thought the Government were ill-advised in drawing up this clause, at any rate, in its present form. There was no use, as far as he could see, in further complicating the law in regard to education. It seemed to him that, in the conditions under which the county councils worked, it was already sufficiently complicated. If anything was desired to improve that machinery, it ought to be done by an amendment of the existing machinery, rather than by superimposing upon it yet another method of combination which he ventured to say had not been sufficiently thought out. His noble friend had referred to Clause 20 of the Act of 1902, but there was another clause which seemed even more directly in point, and with which the hon. Gentleman no doubt was familiar, Clause 17. The House would remember that by the first subsection the Council was given powers to make a scheme for the appointment of an education committee. By sub-section (3) provision was made for the constitution of a separate education committee for any area within the county, or for a joint education committee for any area formed of a combination of county boroughs or county districts. There was in the appendix to that Act a code of Regulations to regulate the proceedings of that joint committee. The hon. Gentleman was perfectly right in saying that financial difficulties had arisen with reference to the work of these joint committees, because the Act did not specifically, and in so many words, provide an arrangement by which the expense of the various councils could be apportioned. But that difficulty was by no means insuperable, and could be got over in several instances by an agreement between the two. They had the scheme under the Act, and then they had the agreement with the provision at the end of it that if the agreement was not carried out then the scheme was to come to an end. There was no difficulty about that. He believed himself that there was no real practical difficulty in establishing that joint committee now, but at any rate if there was any amendment of the law it should be by way of amending Clause 17. If they included in this clause a new method of combination they would have, as far as he could see, no machinery for carrying that method of combination into effect. He did not see any provision in the clause as to giving any powers at all to that joint committee. All that they could do was to agree to unite upon such terms as might be thought proper. That was merely an agreement, and he did not see that it gave power to the joint committee of an executive character or even for carrying on its own proceedings. It might be that there was a practical difficulty under the Act of 1902 in delegating any executive powers to the joint committee. He did not pretend to know enough of the detailed work to say, but that might be a matter for amendment, and in that case it would be right to deal with it. But this clause did not deal with it; it merely proposed a new method of combination.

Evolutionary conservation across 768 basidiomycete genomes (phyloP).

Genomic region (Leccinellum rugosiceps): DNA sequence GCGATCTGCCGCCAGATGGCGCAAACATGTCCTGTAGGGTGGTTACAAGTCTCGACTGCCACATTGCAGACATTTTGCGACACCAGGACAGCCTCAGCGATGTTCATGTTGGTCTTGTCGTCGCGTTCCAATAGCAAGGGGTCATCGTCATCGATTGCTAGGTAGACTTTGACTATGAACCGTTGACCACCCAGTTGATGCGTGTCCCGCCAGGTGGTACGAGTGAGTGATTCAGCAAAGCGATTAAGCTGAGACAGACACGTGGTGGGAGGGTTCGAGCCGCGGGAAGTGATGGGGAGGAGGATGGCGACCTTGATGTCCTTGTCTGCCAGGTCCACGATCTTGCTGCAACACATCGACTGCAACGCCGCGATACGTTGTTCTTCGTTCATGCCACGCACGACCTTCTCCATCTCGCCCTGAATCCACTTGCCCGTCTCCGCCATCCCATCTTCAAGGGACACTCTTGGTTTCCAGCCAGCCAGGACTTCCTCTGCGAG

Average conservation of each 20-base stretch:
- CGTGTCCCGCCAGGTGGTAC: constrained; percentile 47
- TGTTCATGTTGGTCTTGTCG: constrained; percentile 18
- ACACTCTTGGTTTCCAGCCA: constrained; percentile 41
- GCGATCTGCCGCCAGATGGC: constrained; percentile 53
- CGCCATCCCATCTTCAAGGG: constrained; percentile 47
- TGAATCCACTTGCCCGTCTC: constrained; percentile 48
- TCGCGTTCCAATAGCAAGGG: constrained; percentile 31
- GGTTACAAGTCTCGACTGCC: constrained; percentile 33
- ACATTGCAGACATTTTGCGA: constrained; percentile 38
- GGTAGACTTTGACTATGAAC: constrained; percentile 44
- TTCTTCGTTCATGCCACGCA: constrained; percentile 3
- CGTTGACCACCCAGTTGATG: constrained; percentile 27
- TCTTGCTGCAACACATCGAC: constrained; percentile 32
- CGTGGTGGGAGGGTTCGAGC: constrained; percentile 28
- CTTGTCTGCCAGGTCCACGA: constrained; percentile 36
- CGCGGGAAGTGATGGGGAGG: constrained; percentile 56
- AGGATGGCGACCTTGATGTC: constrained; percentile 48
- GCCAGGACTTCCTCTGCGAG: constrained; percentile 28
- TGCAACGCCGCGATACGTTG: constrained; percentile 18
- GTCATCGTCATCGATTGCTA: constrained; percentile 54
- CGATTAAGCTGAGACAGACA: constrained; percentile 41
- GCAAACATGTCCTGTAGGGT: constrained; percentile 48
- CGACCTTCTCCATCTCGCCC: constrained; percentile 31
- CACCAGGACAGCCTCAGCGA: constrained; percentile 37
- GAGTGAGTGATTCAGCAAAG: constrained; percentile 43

MR. STANLEY WILSON (Yorkshire, E.R., Holderness)

said he had come to the House with an open mind in regard to this clause, but after listening to the speeches of the two noble Lords on those benches he could not see the necessity of it at all. As far as he could see it was entirely contrary to the principle of the Bill as it originally stood. He quite agreed with the noble Lord the Member for South Birmingham that the change which had been made in this Bill in Committee upstairs was the most remarkable he had ever seen take place in any measure. He could not help thinking that the hon. Gentleman who was in charge of the Bill, and who acted as Chairman of the Committee, must have very great difficulty in recognising his own offspring when he looked at it. The Bill dealt with secondary education only, but he found included in it powers far wider than anything which they had discussed in that House. He could not help thinking, therefore, that it would be wiser if the Government reconsidered their determination, and if his hon. friend went to a division he should certainly support him.